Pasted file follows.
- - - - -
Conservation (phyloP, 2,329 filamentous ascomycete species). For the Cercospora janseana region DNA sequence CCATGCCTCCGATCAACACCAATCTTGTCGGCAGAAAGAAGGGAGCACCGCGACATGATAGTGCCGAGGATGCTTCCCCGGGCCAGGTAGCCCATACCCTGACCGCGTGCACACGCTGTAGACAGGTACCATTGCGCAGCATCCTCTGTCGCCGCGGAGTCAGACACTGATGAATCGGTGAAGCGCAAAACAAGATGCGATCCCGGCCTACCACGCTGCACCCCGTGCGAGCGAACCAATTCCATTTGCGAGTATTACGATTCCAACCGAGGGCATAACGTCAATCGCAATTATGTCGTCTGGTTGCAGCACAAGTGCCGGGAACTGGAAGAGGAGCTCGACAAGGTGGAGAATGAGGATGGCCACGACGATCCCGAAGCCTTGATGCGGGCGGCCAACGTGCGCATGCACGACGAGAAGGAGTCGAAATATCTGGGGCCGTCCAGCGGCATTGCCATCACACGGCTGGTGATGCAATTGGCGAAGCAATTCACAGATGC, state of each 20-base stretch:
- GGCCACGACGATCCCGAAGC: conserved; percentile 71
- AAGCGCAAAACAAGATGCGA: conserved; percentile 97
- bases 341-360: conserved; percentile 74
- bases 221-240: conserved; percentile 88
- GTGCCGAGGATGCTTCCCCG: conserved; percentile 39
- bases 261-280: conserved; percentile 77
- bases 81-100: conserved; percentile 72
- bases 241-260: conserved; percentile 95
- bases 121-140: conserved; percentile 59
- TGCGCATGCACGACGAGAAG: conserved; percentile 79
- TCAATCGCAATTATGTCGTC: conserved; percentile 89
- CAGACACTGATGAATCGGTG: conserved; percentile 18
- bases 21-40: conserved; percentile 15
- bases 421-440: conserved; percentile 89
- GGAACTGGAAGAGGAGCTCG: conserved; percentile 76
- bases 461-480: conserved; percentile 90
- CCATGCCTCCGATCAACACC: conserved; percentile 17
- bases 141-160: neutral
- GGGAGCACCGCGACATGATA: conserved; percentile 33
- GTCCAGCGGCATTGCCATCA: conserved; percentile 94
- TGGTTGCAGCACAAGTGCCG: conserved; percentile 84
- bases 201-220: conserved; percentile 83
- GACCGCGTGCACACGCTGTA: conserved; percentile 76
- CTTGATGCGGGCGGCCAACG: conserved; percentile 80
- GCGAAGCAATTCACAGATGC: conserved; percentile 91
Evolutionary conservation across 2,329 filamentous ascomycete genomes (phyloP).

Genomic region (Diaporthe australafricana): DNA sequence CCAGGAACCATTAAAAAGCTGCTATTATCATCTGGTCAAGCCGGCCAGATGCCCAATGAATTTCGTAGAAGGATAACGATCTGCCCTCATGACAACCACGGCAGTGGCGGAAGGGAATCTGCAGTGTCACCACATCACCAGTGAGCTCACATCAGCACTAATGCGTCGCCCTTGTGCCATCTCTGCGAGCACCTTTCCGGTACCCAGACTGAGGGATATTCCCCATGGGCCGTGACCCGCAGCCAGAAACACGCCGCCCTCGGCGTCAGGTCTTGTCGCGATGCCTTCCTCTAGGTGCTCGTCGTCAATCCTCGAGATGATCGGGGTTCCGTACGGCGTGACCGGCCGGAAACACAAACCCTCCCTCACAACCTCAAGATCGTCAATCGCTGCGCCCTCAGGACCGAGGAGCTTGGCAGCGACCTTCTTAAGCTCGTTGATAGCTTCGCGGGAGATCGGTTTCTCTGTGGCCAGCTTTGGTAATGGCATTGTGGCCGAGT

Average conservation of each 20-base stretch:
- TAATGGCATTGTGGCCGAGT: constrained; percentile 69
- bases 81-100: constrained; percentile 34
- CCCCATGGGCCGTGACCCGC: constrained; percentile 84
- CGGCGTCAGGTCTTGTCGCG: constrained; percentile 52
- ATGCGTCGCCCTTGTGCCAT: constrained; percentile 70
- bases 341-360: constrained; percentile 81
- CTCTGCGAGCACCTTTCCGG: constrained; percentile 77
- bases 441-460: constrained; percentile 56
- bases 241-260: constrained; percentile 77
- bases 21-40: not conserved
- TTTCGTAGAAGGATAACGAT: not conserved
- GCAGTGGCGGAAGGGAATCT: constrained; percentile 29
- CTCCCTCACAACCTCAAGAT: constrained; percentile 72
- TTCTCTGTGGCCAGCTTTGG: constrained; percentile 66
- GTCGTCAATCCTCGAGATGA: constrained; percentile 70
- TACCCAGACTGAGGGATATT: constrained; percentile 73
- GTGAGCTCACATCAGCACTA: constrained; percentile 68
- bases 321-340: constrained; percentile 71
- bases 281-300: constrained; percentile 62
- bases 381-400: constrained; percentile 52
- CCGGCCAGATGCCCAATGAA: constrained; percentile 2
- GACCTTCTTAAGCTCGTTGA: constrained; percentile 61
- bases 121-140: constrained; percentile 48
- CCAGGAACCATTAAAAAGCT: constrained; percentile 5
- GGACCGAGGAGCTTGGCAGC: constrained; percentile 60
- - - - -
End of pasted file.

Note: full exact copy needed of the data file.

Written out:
Conservation (phyloP, 2,329 filamentous ascomycete species). For the Cercospora janseana region DNA sequence CCATGCCTCCGATCAACACCAATCTTGTCGGCAGAAAGAAGGGAGCACCGCGACATGATAGTGCCGAGGATGCTTCCCCGGGCCAGGTAGCCCATACCCTGACCGCGTGCACACGCTGTAGACAGGTACCATTGCGCAGCATCCTCTGTCGCCGCGGAGTCAGACACTGATGAATCGGTGAAGCGCAAAACAAGATGCGATCCCGGCCTACCACGCTGCACCCCGTGCGAGCGAACCAATTCCATTTGCGAGTATTACGATTCCAACCGAGGGCATAACGTCAATCGCAATTATGTCGTCTGGTTGCAGCACAAGTGCCGGGAACTGGAAGAGGAGCTCGACAAGGTGGAGAATGAGGATGGCCACGACGATCCCGAAGCCTTGATGCGGGCGGCCAACGTGCGCATGCACGACGAGAAGGAGTCGAAATATCTGGGGCCGTCCAGCGGCATTGCCATCACACGGCTGGTGATGCAATTGGCGAAGCAATTCACAGATGC, state of each 20-base stretch:
- GGCCACGACGATCCCGAAGC: conserved; percentile 71
- AAGCGCAAAACAAGATGCGA: conserved; percentile 97
- bases 341-360: conserved; percentile 74
- bases 221-240: conserved; percentile 88
- GTGCCGAGGATGCTTCCCCG: conserved; percentile 39
- bases 261-280: conserved; percentile 77
- bases 81-100: conserved; percentile 72
- bases 241-260: conserved; percentile 95
- bases 121-140: conserved; percentile 59
- TGCGCATGCACGACGAGAAG: conserved; percentile 79
- TCAATCGCAATTATGTCGTC: conserved; percentile 89
- CAGACACTGATGAATCGGTG: conserved; percentile 18
- bases 21-40: conserved; percentile 15
- bases 421-440: conserved; percentile 89
- GGAACTGGAAGAGGAGCTCG: conserved; percentile 76
- bases 461-480: conserved; percentile 90
- CCATGCCTCCGATCAACACC: conserved; percentile 17
- bases 141-160: neutral
- GGGAGCACCGCGACATGATA: conserved; percentile 33
- GTCCAGCGGCATTGCCATCA: conserved; percentile 94
- TGGTTGCAGCACAAGTGCCG: conserved; percentile 84
- bases 201-220: conserved; percentile 83
- GACCGCGTGCACACGCTGTA: conserved; percentile 76
- CTTGATGCGGGCGGCCAACG: conserved; percentile 80
- GCGAAGCAATTCACAGATGC: conserved; percentile 91
Evolutionary conservation across 2,329 filamentous ascomycete genomes (phyloP).

Genomic region (Diaporthe australafricana): DNA sequence CCAGGAACCATTAAAAAGCTGCTATTATCATCTGGTCAAGCCGGCCAGATGCCCAATGAATTTCGTAGAAGGATAACGATCTGCCCTCATGACAACCACGGCAGTGGCGGAAGGGAATCTGCAGTGTCACCACATCACCAGTGAGCTCACATCAGCACTAATGCGTCGCCCTTGTGCCATCTCTGCGAGCACCTTTCCGGTACCCAGACTGAGGGATATTCCCCATGGGCCGTGACCCGCAGCCAGAAACACGCCGCCCTCGGCGTCAGGTCTTGTCGCGATGCCTTCCTCTAGGTGCTCGTCGTCAATCCTCGAGATGATCGGGGTTCCGTACGGCGTGACCGGCCGGAAACACAAACCCTCCCTCACAACCTCAAGATCGTCAATCGCTGCGCCCTCAGGACCGAGGAGCTTGGCAGCGACCTTCTTAAGCTCGTTGATAGCTTCGCGGGAGATCGGTTTCTCTGTGGCCAGCTTTGGTAATGGCATTGTGGCCGAGT

Average conservation of each 20-base stretch:
- TAATGGCATTGTGGCCGAGT: constrained; percentile 69
- bases 81-100: constrained; percentile 34
- CCCCATGGGCCGTGACCCGC: constrained; percentile 84
- CGGCGTCAGGTCTTGTCGCG: constrained; percentile 52
- ATGCGTCGCCCTTGTGCCAT: constrained; percentile 70
- bases 341-360: constrained; percentile 81
- CTCTGCGAGCACCTTTCCGG: constrained; percentile 77
- bases 441-460: constrained; percentile 56
- bases 241-260: constrained; percentile 77
- bases 21-40: not conserved
- TTTCGTAGAAGGATAACGAT: not conserved
- GCAGTGGCGGAAGGGAATCT: constrained; percentile 29
- CTCCCTCACAACCTCAAGAT: constrained; percentile 72
- TTCTCTGTGGCCAGCTTTGG: constrained; percentile 66
- GTCGTCAATCCTCGAGATGA: constrained; percentile 70
- TACCCAGACTGAGGGATATT: constrained; percentile 73
- GTGAGCTCACATCAGCACTA: constrained; percentile 68
- bases 321-340: constrained; percentile 71
- bases 281-300: constrained; percentile 62
- bases 381-400: constrained; percentile 52
- CCGGCCAGATGCCCAATGAA: constrained; percentile 2
- GACCTTCTTAAGCTCGTTGA: constrained; percentile 61
- bases 121-140: constrained; percentile 48
- CCAGGAACCATTAAAAAGCT: constrained; percentile 5
- GGACCGAGGAGCTTGGCAGC: constrained; percentile 60